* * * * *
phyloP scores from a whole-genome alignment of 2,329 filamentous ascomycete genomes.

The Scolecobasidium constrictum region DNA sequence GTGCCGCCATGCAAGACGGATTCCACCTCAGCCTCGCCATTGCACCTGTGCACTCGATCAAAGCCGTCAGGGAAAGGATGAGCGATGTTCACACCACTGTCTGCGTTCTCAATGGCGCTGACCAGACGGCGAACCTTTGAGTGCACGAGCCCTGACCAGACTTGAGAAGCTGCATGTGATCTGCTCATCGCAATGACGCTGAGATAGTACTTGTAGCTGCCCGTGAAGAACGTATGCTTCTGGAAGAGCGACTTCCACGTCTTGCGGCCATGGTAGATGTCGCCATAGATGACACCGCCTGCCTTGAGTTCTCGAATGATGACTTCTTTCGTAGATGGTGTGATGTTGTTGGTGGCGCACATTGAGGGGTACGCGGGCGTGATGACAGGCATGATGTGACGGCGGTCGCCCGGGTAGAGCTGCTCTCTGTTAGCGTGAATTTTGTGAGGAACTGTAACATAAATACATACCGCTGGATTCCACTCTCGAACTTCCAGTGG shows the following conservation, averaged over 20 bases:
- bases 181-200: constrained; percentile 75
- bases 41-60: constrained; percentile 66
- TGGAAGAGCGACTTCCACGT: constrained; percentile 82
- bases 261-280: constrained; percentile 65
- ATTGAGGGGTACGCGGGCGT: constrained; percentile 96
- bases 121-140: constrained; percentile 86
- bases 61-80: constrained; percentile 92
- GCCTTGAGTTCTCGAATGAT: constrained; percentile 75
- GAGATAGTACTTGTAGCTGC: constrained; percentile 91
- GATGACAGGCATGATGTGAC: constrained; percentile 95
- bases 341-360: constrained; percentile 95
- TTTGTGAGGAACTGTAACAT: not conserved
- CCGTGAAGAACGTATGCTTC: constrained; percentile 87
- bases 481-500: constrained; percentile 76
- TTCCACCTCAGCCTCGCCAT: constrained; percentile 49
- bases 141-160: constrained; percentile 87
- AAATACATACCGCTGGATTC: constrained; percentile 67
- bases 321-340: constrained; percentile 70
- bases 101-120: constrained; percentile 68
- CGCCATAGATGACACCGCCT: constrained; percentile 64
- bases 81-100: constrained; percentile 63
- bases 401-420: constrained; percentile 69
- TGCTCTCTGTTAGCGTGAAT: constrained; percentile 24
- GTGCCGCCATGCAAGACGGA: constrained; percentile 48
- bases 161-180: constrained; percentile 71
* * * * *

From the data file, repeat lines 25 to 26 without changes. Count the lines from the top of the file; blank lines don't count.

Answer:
- TGCTCTCTGTTAGCGTGAAT: constrained; percentile 24
- GTGCCGCCATGCAAGACGGA: constrained; percentile 48